Garfield County should complete Battlement Mesa health impact assessment

On Monday, the Battlement Concerned Citizens formally petitioned the Garfield County commissioners to reconsider their decision to terminate the incomplete Battlement Mesa health impact assessment under way by the Colorado School of Public Health.

The commissioners should take the opportunity to reverse the perception that they have capitulated to the industry by granting the citizens’ request. Failure to do so will leave them open to the charge that they used a flimsy excuse to thwart their constituents request for a “completed” study.

The request points out that numerous Garfield County residents have expressed their feelings through local media outlets that the HIA project should be completed.

They also cite an editorial in the Glenwood Springs Post Independent that says, “The commissioners should reverse this decision and allow the Colorado School of Public Health to complete the work and publish a final document.”

As critics of the commissioners’ decision point out, time ran out on the health impact assessment contract because the commissioners granted Antero additional time to comment on the report without extending the contract. Then, complaining of a “never ending” process, they canceled the study without notice.

The sudden cancellation of the assessment appears to serve only the interests of the oil and gas industry.

Former Garfield County Commissioner Tresi Houpt, who was in office when the study was commissioned, put the charge very bluntly. “It appears to me,” she wrote in a letter to the Post Independent, “that the only reason the current commissioners voted to stop work on the HIA … is because they are unwilling to challenge the industry’s practices, even at the recommendation of medical professionals.”

Dave Devanney of Battlement Concerned Citizens told supporters in an email, “It may be that (the commissioners) and the industry did not like what they saw in the second draft. They saw a lot of recommendations being proposed that would cost money that they might not want to spend — recommendations that were ‘health-based’ to safeguard residents of Battlement Mesa.”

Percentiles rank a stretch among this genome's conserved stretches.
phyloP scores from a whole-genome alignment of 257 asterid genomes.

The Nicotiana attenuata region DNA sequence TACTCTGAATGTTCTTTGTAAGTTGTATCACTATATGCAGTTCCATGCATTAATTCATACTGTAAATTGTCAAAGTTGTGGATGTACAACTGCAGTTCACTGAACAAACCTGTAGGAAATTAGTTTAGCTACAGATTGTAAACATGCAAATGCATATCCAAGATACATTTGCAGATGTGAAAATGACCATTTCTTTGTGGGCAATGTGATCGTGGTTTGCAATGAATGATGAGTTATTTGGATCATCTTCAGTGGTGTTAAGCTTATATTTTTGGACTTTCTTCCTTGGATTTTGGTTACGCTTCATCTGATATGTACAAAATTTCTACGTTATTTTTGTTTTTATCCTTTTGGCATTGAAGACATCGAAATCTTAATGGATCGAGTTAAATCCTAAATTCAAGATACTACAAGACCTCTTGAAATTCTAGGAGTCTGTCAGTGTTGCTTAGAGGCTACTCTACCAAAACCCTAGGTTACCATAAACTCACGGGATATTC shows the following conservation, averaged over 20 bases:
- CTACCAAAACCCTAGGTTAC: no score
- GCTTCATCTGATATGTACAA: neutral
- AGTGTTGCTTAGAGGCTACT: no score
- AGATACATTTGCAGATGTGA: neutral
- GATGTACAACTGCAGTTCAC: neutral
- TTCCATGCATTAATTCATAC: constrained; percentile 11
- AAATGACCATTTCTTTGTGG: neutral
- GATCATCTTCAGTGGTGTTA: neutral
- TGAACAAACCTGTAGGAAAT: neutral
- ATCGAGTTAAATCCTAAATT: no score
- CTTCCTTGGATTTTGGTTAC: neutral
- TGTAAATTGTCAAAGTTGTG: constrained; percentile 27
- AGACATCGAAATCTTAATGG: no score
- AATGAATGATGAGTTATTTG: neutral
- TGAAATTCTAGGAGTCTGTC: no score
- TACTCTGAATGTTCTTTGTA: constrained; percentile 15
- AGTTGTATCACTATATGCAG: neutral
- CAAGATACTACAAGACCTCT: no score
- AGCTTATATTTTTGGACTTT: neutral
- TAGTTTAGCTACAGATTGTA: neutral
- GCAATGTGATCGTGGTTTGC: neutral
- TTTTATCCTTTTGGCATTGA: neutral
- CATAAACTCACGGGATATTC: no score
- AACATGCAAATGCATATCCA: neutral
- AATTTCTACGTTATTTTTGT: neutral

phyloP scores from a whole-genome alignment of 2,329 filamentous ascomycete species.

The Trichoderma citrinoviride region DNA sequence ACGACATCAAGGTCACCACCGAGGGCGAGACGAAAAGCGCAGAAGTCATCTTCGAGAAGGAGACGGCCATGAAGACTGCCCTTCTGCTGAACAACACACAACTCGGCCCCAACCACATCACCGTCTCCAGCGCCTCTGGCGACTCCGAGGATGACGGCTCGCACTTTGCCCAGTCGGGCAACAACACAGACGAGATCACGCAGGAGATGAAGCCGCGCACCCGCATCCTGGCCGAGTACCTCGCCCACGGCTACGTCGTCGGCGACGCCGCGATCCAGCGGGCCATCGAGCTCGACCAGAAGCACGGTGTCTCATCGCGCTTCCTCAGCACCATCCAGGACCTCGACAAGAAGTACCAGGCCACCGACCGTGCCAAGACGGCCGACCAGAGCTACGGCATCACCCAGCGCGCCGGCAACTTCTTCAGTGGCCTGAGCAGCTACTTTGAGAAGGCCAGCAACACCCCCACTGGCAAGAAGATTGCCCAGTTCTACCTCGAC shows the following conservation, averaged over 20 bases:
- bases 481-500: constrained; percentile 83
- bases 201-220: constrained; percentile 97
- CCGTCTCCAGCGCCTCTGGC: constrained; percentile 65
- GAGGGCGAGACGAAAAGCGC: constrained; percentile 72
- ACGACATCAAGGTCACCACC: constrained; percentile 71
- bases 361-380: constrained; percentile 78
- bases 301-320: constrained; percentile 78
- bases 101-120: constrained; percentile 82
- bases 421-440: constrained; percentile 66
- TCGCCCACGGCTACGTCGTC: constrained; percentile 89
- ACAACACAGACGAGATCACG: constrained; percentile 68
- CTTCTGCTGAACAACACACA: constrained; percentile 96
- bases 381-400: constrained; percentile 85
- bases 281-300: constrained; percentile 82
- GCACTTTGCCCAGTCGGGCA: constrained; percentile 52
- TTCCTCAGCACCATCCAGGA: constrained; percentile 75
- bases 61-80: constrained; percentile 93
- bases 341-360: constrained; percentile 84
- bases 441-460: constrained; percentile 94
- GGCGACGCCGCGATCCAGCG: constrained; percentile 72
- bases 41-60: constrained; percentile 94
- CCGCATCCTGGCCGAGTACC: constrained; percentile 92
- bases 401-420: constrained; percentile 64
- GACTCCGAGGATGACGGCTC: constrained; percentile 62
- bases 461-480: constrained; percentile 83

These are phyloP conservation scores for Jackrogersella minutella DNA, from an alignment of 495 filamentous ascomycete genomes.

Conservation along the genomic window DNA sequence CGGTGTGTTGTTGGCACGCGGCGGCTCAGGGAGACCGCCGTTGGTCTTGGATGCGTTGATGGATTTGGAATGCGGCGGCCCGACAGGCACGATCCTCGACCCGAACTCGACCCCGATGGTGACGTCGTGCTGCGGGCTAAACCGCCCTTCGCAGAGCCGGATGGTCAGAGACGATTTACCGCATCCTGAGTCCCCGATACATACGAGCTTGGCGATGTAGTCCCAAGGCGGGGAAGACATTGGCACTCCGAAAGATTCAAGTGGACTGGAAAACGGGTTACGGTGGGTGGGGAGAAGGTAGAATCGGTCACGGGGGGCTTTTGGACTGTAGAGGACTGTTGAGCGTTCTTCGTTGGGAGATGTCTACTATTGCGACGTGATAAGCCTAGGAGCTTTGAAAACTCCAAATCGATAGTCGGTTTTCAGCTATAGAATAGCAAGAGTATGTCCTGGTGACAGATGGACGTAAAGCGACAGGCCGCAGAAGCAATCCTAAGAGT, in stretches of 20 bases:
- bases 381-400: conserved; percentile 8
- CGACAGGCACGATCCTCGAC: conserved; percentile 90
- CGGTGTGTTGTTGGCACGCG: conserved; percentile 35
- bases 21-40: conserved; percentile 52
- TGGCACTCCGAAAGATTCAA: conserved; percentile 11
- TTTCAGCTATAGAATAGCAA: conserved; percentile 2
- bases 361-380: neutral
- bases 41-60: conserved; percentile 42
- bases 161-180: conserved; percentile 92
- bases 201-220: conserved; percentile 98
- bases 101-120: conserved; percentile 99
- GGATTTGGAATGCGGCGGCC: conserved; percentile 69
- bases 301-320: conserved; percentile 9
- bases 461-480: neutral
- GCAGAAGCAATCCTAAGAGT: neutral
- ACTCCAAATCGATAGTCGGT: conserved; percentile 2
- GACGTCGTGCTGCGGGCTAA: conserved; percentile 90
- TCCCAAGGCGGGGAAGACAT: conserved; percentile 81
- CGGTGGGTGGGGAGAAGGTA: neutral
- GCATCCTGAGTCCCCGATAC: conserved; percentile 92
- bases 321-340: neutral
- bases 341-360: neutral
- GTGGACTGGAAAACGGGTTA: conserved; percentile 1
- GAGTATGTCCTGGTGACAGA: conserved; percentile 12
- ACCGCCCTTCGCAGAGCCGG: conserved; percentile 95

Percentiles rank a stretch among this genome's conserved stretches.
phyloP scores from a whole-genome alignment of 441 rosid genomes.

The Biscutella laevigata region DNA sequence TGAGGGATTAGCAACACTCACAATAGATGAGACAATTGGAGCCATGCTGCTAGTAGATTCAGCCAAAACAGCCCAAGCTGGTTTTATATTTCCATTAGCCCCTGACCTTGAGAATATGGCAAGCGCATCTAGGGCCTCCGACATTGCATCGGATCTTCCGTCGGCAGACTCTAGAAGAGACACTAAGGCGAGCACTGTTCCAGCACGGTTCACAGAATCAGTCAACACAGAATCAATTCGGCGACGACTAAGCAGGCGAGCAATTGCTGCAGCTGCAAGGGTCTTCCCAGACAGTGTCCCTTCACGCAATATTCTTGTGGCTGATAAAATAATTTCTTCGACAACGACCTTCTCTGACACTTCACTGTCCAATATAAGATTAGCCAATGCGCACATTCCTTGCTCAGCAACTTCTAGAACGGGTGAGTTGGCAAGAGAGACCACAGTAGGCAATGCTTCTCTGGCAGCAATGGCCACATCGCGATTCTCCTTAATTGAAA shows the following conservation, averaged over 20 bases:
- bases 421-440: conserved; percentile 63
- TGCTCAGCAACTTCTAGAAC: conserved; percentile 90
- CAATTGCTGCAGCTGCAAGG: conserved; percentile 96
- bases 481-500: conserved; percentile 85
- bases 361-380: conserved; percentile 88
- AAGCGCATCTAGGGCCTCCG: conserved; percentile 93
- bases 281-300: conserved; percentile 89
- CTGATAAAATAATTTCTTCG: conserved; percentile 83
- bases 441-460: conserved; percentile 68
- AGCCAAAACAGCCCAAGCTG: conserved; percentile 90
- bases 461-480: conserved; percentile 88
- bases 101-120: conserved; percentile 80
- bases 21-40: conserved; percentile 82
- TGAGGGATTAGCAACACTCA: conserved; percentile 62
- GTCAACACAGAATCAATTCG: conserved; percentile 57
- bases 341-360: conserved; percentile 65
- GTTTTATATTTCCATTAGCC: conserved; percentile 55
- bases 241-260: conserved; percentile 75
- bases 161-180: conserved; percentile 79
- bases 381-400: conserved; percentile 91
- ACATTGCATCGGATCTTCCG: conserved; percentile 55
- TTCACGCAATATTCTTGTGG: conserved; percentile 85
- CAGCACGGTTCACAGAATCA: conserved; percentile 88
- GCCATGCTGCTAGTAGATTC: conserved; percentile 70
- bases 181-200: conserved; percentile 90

“I’m mad as hell!” he concluded.

Leslie Robinson, a Rifle activist with the Grand Valley Citizens Alliance, said, “I think it’s ridiculous that they leave it unfinished. And it’s pressure from the industry” that convinced the county to leave it unfinished.

The commissioners made a futile attempt at pacifying their critics by offering assurances that the study would be used as a guide for approval of Antero development plans in Battlement Mesa.

However, Antero is likely to be able to challenge any decisions made on the basis of an incomplete study.

This point is underscored by a request from the Colorado School of Public Health for a letter stating they were ordered off the study. Because work to complete the study remains undone, the school cannot stand behind its conclusions, rendering the assessment useless as a scientific report.

Although the citizens who pressured the commissioners into approving the health impact assessment were focused on the Battlement Mesa community, for the industry this was a small battle in a much larger war. Its concern was not just that Battlement Mesa might require some mitigations of health impacts, but that the study might create a precedent for other communities facing similar problems from drilling.

Antero’s attorney charged that, “The HIA is based on largely exaggerated and unfounded perceptions.” She urged the commissioners to reject the findings of the health assessment.

But she also admitted that Antero is worried that the assessment “may be used as a model” by other communities threatened by similar plans for natural gas development.

So long as the health impact assessment is not finalized, one supporter pointed out, the industry can continue its assertion that no scientific evidence supports claims that drilling is a danger to public health.

With both sides taking such strong positions, the Garfield County commissioners should not take it upon themselves to pick winners and losers. Rather than terminate the study, they should authorize its completion without further delay.

Failure to do so will only strengthen the perception that the commissioners are protecting the industry at the expense of their Battlement Mesa constituents.

Bill Grant lives in Grand Junction. He can be reached at .(JavaScript must be enabled to view this email address).


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